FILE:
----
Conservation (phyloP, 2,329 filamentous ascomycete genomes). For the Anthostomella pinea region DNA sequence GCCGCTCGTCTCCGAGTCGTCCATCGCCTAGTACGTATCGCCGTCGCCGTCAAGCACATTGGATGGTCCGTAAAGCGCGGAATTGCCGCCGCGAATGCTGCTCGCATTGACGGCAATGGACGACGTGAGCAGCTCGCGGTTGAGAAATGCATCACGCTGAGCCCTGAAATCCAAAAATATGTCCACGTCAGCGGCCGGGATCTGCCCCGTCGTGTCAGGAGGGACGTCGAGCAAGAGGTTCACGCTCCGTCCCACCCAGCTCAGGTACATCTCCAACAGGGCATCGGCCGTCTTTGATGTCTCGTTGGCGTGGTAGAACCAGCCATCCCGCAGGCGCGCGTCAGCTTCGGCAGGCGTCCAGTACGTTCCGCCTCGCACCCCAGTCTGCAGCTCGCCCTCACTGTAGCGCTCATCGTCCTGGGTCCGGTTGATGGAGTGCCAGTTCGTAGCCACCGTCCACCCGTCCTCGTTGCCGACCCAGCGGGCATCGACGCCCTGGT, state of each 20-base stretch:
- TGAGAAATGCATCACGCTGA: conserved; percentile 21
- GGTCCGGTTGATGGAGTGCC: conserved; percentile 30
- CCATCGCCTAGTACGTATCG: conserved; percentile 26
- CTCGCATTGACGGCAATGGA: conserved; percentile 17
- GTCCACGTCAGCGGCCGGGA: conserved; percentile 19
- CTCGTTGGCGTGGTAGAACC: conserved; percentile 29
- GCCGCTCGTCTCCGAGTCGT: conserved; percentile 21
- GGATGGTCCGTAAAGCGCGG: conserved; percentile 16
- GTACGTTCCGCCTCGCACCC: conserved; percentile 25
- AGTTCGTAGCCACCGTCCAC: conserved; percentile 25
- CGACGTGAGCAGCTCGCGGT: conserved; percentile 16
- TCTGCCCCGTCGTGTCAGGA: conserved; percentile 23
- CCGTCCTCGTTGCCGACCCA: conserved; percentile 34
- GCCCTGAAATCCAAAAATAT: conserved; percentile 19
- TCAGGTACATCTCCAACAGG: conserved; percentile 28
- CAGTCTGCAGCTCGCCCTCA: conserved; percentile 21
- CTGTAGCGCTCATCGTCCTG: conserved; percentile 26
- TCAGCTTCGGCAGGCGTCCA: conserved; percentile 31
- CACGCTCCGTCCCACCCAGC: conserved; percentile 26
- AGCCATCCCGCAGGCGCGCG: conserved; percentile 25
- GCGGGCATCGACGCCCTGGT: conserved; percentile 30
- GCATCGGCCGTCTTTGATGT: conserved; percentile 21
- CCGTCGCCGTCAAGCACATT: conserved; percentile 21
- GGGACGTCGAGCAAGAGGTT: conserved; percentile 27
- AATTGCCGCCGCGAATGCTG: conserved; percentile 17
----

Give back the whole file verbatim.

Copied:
Conservation (phyloP, 2,329 filamentous ascomycete genomes). For the Anthostomella pinea region DNA sequence GCCGCTCGTCTCCGAGTCGTCCATCGCCTAGTACGTATCGCCGTCGCCGTCAAGCACATTGGATGGTCCGTAAAGCGCGGAATTGCCGCCGCGAATGCTGCTCGCATTGACGGCAATGGACGACGTGAGCAGCTCGCGGTTGAGAAATGCATCACGCTGAGCCCTGAAATCCAAAAATATGTCCACGTCAGCGGCCGGGATCTGCCCCGTCGTGTCAGGAGGGACGTCGAGCAAGAGGTTCACGCTCCGTCCCACCCAGCTCAGGTACATCTCCAACAGGGCATCGGCCGTCTTTGATGTCTCGTTGGCGTGGTAGAACCAGCCATCCCGCAGGCGCGCGTCAGCTTCGGCAGGCGTCCAGTACGTTCCGCCTCGCACCCCAGTCTGCAGCTCGCCCTCACTGTAGCGCTCATCGTCCTGGGTCCGGTTGATGGAGTGCCAGTTCGTAGCCACCGTCCACCCGTCCTCGTTGCCGACCCAGCGGGCATCGACGCCCTGGT, state of each 20-base stretch:
- TGAGAAATGCATCACGCTGA: conserved; percentile 21
- GGTCCGGTTGATGGAGTGCC: conserved; percentile 30
- CCATCGCCTAGTACGTATCG: conserved; percentile 26
- CTCGCATTGACGGCAATGGA: conserved; percentile 17
- GTCCACGTCAGCGGCCGGGA: conserved; percentile 19
- CTCGTTGGCGTGGTAGAACC: conserved; percentile 29
- GCCGCTCGTCTCCGAGTCGT: conserved; percentile 21
- GGATGGTCCGTAAAGCGCGG: conserved; percentile 16
- GTACGTTCCGCCTCGCACCC: conserved; percentile 25
- AGTTCGTAGCCACCGTCCAC: conserved; percentile 25
- CGACGTGAGCAGCTCGCGGT: conserved; percentile 16
- TCTGCCCCGTCGTGTCAGGA: conserved; percentile 23
- CCGTCCTCGTTGCCGACCCA: conserved; percentile 34
- GCCCTGAAATCCAAAAATAT: conserved; percentile 19
- TCAGGTACATCTCCAACAGG: conserved; percentile 28
- CAGTCTGCAGCTCGCCCTCA: conserved; percentile 21
- CTGTAGCGCTCATCGTCCTG: conserved; percentile 26
- TCAGCTTCGGCAGGCGTCCA: conserved; percentile 31
- CACGCTCCGTCCCACCCAGC: conserved; percentile 26
- AGCCATCCCGCAGGCGCGCG: conserved; percentile 25
- GCGGGCATCGACGCCCTGGT: conserved; percentile 30
- GCATCGGCCGTCTTTGATGT: conserved; percentile 21
- CCGTCGCCGTCAAGCACATT: conserved; percentile 21
- GGGACGTCGAGCAAGAGGTT: conserved; percentile 27
- AATTGCCGCCGCGAATGCTG: conserved; percentile 17